Although half the album shows merit, its weaker tracks actually cause severe damage to the recording as a whole. ‘Raise ’Em Up’ revels in the kind party rock that King Kobra have made their embarrassing forte, and ‘9 Lives’ wheels out a bunch of clichéd and macho lyrics that most bands would think twice about in 2023, set against a high octane slab of melodic metal that’s well played but hopelessly dated. These are bad, but stand more of a chance at finding love from fans than the tunes where Heaven’s Edge decide to crank up the heaviness.
On those, instead of taking the old, guitar oriented melodic metal route, the tougher sound comes from the bass. During ‘Had Enough’, in particular, the bass and sludgy guitar work has so much in common with Dokken’s dirgy ‘Shadowlife’ LP and Motley Crue’s ‘Primal Scream’, you have to question how long the core of the song has been kicking about. For lovers of the grungy big haired crossover from that time, this is a number that might still bring some listening pleasure, especially when things lighten up for a harmony drenched hook, but Heavens Edge were always capable of better. ‘I’m Not The One’, meanwhile, is a genuine mess. It’s verses lumber through a strange waltzing rhythm where a muddy bottom end seems intent on killing any melody, whilst the vocals actually struggle to latch onto any tune there might actually be. It isn’t until the chorus is rescued by a wall of backing vocals that anything really makes sense. Fair play to the band for trying something different, but it’s horrible, and hard to imagine any of their older fans ever loving the result. It’s such a lop-sided arrangement that even a well played, metallic lead guitar break struggles to find a natural place to sit. It’s a real chore to get through, and a far cry from (largely) the same band who gave the world the brilliant ‘Find Another Place’.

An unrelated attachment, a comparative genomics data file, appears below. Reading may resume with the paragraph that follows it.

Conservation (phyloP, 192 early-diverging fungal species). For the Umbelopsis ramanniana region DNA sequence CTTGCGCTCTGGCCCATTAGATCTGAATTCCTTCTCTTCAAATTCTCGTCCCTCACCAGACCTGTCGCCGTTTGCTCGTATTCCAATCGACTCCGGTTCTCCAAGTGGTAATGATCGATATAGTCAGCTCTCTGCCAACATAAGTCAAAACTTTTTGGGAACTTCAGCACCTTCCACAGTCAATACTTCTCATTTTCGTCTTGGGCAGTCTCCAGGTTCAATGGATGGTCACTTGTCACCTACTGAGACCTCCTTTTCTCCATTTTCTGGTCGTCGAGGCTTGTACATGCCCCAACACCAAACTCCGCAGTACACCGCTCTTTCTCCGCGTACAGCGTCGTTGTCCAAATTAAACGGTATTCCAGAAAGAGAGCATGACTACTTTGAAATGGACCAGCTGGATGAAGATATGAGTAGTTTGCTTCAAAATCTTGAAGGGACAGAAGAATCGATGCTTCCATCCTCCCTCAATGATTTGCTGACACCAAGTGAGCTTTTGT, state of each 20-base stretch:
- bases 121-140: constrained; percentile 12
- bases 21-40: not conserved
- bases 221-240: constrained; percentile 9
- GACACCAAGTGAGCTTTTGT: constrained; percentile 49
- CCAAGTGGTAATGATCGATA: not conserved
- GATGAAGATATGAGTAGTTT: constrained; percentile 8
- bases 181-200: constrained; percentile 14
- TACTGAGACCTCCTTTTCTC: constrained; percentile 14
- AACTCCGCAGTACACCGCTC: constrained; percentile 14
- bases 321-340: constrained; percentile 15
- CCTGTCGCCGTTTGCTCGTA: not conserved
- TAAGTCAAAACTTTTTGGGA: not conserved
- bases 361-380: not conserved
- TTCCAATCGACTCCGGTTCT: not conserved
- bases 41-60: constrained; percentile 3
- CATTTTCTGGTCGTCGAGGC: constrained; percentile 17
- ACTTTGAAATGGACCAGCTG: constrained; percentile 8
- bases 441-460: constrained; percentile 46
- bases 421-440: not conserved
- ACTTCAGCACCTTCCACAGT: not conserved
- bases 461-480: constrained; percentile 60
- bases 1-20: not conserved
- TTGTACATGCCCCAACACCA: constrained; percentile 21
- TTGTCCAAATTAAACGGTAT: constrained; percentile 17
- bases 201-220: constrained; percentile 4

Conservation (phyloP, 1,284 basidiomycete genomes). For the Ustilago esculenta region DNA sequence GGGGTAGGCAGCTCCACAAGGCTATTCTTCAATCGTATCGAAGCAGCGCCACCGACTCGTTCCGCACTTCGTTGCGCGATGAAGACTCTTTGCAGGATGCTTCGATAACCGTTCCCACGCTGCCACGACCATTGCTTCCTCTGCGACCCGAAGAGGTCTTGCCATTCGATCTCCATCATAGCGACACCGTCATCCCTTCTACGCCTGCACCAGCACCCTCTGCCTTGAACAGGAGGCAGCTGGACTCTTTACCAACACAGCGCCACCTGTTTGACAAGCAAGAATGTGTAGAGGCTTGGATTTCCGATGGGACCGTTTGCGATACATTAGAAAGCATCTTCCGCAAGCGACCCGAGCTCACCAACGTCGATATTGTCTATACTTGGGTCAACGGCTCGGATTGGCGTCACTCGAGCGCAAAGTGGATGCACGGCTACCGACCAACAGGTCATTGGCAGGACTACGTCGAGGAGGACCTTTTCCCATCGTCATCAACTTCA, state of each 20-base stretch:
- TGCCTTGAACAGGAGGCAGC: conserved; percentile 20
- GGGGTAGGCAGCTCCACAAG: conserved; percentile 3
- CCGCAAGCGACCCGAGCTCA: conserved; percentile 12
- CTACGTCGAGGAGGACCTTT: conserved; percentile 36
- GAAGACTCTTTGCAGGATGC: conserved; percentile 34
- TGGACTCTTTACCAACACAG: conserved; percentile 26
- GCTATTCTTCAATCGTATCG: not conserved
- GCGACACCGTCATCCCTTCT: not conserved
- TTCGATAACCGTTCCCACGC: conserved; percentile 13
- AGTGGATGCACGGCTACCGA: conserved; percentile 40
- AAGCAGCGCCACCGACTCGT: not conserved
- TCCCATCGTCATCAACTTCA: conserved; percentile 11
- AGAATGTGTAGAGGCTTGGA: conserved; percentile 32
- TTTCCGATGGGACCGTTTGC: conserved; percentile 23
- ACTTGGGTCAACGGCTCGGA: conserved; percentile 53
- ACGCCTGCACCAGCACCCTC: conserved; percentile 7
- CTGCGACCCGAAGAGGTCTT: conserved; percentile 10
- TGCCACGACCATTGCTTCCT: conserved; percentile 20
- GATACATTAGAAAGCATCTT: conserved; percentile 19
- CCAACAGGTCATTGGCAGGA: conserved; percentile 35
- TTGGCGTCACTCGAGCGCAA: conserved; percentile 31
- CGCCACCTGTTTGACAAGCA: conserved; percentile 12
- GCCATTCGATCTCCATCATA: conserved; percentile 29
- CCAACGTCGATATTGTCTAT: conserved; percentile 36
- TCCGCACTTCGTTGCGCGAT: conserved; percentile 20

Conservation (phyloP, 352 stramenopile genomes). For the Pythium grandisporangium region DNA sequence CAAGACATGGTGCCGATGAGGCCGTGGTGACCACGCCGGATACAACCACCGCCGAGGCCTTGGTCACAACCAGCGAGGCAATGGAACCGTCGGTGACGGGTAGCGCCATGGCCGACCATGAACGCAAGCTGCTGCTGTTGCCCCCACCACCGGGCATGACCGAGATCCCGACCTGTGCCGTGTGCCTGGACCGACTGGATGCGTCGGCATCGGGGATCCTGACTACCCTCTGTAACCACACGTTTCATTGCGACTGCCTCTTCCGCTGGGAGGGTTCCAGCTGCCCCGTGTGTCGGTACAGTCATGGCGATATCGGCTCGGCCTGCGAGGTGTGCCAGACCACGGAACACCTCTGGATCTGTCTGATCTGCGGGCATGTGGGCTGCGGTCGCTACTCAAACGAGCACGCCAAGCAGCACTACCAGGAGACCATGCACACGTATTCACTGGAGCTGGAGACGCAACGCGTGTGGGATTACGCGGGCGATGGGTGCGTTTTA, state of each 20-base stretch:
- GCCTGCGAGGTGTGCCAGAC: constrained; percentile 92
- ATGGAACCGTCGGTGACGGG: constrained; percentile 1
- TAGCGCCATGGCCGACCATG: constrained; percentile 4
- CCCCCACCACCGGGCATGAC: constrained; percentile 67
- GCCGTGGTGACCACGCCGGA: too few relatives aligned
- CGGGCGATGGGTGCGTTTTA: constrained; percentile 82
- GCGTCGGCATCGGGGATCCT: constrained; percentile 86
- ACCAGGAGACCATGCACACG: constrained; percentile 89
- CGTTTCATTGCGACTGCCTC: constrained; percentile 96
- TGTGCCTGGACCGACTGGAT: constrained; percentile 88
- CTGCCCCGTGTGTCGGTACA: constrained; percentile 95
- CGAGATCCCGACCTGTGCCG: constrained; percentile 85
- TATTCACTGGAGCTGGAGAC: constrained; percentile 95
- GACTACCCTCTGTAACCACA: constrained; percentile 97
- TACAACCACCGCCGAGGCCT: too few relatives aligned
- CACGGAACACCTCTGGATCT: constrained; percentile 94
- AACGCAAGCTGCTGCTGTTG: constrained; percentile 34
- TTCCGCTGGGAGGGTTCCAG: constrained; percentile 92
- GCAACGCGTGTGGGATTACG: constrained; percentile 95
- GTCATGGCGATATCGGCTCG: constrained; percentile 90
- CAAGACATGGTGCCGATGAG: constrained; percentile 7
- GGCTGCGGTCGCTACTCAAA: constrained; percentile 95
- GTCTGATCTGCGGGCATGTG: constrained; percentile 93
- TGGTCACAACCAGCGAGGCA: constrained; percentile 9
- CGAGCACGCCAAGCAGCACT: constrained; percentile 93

Much like the debut, even when the songs are well played, ‘Get It Right’ is never going to reach the heights that Heavens Edge once deserved, but if the band had a good time writing and recording, and a few folks are glad to have them back, then it’s not a record that’s entirely without merit. Unfortunately, three great songs and a couple of good ones really isn’t reason enough to recommend this. Goodwill will only stretch so far, and in the long run, it’s the kind of disc you’ll spin three or four times and move on.